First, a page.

Annually, the BBC conducts a poll to decide who is to be crowned African Footballer of the Year.
The shortlist is compiled by a number of prominent African football journalists and also African players.
Previous winners include George Weah, Jay-Jay Okocha and Didier Drogba.
Last year’s winner was Leicester City’s Riyad Mahrez, fresh off the back of his unprecedented title-winning season.
The Confederation of African Football (CAF) also runs its own version of the vote, with a total of 30 shortlisted players, which often mirrors the BBC’s winner—we, however, are going to cast votes in the BBC poll.
This year’s shortlist is as follows: Pierre-Emerick Aubameyang (Gabon and Borussia Dortmund); Naby Keita (Guinea and RB Leipzig); Sadio Mane (Senegal and Liverpool); Victor Moses (Nigeria and Chelsea); Mohamed Salah (Egypt and Liverpool).
Here are our writers’ picks!
The competition is incredibly tough this year—all players have contributed hugely to either their club or national teams and, in one or two cases, both.
Pierre-Emerick Aubameyang’s name is a regular occurrence on this list but one that has yet to win it.
Dortmund are currently in third and the Gabonese has so far scored 10 and assisted one, whereas last season they finished third and Aubameyang netted a whopping 31 goals, earning himself the golden boot and just pipping rival Robert Lewandowski.
Also in the Bundesliga, Naby Keïta had a standout season, helping Leipzig finish second and securing a Champions League spot.
Despite cries of ‘buying the league’, Leipzig’s rise and Keïta’s performances earned him a big-money move to Liverpool that will go through at the start of next season, for around £50 million.
As for the two current Liverpool players on the list, Mohamed Salah and Sadio Mane, they have both impressed so far this season.
The former is being hailed as the new Luis Suarez, having scored 12 goals in all competitions so far, and Mane has continued his scintillating form—although he has, and is, dogged by injuries.
Salah had a good season with Roma, having moved there after failing to impress for Chelsea, and also helped the Pharaohs to their first World Cup since 1990, netting twice in the final qualifying game against Congo.
Among all the big names, though, one stands out. Victor Moses.
Last season, the Nigerian reinvented himself, having struggled to nail down solid game time in prior years for the Blues.
He has adapted into a formidable wing-back and, in this guise, helped steer Chelsea to a title win, under the management of master tactician Antonio Conte.
It’s for this resilience and reinvention at a crucial stage in his career, and also the pivotal role he played for his club, that he gets my vote for African Player of the Year.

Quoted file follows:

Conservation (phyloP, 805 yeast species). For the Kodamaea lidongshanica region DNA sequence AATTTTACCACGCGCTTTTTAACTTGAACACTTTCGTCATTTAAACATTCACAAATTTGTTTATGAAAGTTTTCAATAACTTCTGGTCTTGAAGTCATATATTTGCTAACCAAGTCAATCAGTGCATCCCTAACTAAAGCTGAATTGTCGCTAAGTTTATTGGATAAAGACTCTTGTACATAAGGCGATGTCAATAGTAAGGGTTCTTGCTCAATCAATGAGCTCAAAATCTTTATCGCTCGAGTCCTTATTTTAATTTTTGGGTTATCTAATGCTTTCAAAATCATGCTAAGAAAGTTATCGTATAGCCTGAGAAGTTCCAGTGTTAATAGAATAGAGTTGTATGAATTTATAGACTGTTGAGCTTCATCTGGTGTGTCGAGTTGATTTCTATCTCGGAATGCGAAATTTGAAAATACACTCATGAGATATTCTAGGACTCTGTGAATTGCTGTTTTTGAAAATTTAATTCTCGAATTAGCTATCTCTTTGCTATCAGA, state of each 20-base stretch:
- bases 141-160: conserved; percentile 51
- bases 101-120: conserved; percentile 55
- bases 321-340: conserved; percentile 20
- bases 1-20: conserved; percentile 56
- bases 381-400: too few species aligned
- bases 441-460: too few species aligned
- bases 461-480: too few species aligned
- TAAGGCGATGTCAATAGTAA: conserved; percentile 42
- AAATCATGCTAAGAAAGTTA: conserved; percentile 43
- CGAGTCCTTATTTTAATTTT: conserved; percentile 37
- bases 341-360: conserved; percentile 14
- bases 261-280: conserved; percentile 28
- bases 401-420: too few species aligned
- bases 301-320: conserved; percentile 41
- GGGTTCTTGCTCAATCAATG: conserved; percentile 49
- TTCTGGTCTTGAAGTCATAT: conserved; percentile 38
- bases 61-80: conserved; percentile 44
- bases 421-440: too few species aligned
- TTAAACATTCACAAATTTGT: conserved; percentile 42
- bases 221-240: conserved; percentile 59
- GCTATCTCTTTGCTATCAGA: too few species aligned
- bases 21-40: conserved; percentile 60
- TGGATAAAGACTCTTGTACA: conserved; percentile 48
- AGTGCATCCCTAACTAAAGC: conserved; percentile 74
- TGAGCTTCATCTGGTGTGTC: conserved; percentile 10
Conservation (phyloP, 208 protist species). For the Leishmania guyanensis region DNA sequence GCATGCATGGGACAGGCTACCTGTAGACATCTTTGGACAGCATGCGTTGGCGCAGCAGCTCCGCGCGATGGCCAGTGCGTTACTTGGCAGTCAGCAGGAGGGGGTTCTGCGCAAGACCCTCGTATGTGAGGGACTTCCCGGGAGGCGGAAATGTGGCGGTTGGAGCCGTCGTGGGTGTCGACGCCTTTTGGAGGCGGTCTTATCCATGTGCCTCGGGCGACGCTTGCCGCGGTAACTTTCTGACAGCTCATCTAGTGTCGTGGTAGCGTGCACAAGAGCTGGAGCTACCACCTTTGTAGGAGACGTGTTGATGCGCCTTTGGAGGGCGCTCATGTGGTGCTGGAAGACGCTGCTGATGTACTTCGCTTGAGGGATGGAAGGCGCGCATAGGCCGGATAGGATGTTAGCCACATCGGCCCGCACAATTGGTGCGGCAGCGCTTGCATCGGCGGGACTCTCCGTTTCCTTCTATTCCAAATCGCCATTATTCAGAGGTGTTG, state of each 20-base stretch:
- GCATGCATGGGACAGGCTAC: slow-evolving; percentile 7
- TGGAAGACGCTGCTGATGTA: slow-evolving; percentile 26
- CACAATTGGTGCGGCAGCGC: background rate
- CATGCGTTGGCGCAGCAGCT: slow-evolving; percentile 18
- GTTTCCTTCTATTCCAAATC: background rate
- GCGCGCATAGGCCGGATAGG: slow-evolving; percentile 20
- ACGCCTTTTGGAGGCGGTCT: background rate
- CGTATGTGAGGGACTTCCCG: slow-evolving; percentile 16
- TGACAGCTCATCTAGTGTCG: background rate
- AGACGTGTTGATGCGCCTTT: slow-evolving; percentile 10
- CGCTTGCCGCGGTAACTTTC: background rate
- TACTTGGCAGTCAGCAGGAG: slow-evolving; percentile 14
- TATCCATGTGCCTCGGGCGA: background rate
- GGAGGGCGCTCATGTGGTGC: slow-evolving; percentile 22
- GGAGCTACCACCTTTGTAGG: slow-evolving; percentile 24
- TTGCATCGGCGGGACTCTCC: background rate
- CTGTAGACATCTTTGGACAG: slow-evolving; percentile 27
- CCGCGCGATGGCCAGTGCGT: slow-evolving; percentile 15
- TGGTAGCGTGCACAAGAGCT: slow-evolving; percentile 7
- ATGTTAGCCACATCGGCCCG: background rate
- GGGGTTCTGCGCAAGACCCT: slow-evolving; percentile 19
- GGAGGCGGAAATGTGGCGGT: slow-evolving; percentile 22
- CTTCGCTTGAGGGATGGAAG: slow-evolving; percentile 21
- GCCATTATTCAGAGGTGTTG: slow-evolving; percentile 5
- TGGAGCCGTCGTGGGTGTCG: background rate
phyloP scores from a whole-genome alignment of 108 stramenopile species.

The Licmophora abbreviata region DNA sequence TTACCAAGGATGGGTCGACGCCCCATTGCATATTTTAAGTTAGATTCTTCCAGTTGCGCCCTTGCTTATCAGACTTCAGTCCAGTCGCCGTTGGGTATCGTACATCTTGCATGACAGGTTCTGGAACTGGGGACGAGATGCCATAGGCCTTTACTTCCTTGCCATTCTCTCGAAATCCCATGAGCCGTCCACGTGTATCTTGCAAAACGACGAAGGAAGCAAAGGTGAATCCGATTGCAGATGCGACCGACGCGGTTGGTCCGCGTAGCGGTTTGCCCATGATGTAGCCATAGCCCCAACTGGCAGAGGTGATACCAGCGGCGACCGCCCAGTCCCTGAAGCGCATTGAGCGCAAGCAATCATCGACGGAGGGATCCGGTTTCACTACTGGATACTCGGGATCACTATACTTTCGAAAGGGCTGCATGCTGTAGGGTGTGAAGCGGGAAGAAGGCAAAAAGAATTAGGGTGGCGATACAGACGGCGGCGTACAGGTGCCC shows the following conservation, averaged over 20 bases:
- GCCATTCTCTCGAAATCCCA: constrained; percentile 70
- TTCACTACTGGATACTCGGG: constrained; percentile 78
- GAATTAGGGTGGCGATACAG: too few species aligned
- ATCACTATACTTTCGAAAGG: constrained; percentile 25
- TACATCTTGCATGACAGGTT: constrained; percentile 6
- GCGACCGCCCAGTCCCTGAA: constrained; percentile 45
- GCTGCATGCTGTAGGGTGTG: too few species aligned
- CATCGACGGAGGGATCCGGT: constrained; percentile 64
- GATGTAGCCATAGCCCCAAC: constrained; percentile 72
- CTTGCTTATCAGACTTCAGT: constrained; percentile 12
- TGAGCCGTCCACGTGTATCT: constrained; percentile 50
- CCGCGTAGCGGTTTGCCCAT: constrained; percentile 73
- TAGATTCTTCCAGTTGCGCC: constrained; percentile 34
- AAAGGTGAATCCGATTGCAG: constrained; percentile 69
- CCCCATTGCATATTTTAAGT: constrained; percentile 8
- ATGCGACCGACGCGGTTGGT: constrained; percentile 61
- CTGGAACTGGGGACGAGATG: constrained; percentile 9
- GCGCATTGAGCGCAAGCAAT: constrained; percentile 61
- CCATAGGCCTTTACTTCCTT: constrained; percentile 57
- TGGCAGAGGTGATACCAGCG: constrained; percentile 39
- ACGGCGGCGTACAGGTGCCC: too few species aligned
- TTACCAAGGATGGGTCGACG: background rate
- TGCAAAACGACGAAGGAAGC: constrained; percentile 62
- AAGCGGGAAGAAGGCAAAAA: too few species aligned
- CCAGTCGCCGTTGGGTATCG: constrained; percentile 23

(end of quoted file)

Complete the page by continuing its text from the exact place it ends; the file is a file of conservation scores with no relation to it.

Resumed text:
I look forward to seeing how far he can help the Super Eagles get at the 2018 World Cup!
Looking at the shortlist for African Player of the year and watching them has been a joy, a bounty of talent that can make most lists proud. The issue, however, is this: how the hell do you separate them and choose the cream of the crop?
Naturally two names come to mind, almost screaming at me, as the obvious players to choose. Like James, I totally agree that Victor Moses has had a whirlwind of a year with Chelsea and a successful campaign with the Super Eagles. At the start of the 2016/17 season, he was staring down a backup spot on the bench and the likelihood of maybe another loan—three loans to Liverpool, West Ham and Stoke City had been unfruitful. But he became one of the pivotal players in a resurgent Conte side, making a fairly unfamiliar position at right wing-back his own and helping take Chelsea to a Champions’ berth at the top of the table. He has markedly improved at the club level, and if the award was given based on improvement and having a fantastic year, it should go to him.
But my eventual choice, and perhaps with a tinge of jealousy, is for Mohamed Salah. In a two year spell at Chelsea he came and went anonymously like many other players before him, but now he has truly arrived in the Premier League. His mangled locks have been a blur as he has often outstripped defences for pace, regardless of stature. His knack for popping up in the right place at the right time has become a boon for Roma, then Liverpool and also his country, often shouldering the goal scoring duties over traditional forwards. Once just a pace merchant, after his spell in Italy he has become more than that—he is a pest that stings. For Egypt, he has hauled his country into its first World Cup in 27 years, scoring a brace to qualify; if he is in any Egyptian lineup in Russia, defenders and any poor sod who has to mark him will quake in their boots.